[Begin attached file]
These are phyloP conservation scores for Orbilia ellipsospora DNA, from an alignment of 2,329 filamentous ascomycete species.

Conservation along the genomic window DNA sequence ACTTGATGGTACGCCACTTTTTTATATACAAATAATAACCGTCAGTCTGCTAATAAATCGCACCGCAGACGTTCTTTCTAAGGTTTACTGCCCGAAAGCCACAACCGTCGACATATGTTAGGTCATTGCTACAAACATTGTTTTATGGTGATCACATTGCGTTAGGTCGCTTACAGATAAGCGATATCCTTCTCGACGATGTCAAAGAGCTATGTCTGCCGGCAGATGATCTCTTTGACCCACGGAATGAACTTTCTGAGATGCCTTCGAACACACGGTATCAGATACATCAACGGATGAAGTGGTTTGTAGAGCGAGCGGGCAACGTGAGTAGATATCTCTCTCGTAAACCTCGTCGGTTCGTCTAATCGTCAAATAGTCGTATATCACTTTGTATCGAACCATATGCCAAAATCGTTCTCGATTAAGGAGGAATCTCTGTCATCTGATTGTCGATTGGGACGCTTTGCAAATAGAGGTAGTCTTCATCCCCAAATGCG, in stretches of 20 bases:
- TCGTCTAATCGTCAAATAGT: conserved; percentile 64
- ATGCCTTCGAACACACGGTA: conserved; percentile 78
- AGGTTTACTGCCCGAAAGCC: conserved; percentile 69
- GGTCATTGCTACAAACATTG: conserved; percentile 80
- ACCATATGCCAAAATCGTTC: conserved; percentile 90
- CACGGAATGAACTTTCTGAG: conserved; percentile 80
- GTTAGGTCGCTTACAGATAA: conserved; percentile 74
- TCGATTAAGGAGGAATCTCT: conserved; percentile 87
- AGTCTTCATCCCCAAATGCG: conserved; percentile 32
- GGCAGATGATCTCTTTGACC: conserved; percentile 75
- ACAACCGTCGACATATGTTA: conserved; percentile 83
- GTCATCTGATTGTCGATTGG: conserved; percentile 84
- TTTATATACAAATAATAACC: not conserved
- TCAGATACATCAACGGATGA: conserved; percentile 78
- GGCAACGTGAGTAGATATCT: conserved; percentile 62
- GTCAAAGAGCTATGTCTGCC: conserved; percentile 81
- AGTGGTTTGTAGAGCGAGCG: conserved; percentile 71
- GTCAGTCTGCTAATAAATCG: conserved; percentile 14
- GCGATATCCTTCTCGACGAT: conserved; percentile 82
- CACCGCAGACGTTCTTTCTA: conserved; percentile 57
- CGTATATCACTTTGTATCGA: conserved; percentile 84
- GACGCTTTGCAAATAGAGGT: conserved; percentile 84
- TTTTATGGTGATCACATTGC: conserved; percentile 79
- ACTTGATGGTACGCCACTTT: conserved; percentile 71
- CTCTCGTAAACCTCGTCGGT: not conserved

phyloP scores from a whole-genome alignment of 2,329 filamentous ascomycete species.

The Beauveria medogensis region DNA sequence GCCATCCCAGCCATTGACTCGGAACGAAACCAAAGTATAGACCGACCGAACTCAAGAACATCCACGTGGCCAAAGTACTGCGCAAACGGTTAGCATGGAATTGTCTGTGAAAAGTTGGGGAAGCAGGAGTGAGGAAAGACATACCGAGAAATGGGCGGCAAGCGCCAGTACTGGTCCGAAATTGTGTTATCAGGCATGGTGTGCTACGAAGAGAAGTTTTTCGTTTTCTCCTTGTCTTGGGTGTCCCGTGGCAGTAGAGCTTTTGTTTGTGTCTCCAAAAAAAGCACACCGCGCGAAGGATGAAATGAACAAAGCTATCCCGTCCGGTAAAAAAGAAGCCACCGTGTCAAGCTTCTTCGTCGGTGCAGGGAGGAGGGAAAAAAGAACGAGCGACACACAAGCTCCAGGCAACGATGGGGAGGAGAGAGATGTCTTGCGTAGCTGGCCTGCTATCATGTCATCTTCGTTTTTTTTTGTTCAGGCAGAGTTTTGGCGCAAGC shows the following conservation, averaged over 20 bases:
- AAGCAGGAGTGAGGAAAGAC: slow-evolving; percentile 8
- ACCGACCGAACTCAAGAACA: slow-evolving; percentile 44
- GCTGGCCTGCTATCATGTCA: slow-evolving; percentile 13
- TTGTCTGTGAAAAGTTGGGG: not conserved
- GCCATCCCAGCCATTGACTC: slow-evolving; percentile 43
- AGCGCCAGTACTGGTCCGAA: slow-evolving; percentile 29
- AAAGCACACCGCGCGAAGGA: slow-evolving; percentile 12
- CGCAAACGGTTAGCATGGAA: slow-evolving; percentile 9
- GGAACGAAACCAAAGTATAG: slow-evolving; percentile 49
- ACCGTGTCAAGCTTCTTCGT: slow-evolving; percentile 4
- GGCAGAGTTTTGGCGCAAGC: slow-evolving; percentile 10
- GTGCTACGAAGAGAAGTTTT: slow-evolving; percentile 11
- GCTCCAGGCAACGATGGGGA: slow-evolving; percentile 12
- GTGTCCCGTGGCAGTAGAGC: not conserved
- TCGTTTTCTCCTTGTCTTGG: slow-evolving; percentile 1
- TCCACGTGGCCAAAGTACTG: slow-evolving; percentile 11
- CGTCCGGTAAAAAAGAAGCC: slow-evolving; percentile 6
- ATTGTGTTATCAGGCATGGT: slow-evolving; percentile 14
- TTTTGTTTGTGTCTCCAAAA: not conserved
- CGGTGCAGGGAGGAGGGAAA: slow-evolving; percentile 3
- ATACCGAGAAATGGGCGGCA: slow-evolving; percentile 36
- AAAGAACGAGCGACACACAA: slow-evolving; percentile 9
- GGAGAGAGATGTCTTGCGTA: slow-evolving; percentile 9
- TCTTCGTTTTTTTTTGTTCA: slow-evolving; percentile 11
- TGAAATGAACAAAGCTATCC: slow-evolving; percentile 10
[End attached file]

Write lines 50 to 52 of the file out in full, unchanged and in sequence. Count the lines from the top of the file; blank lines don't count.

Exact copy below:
- ATACCGAGAAATGGGCGGCA: slow-evolving; percentile 36
- AAAGAACGAGCGACACACAA: slow-evolving; percentile 9
- GGAGAGAGATGTCTTGCGTA: slow-evolving; percentile 9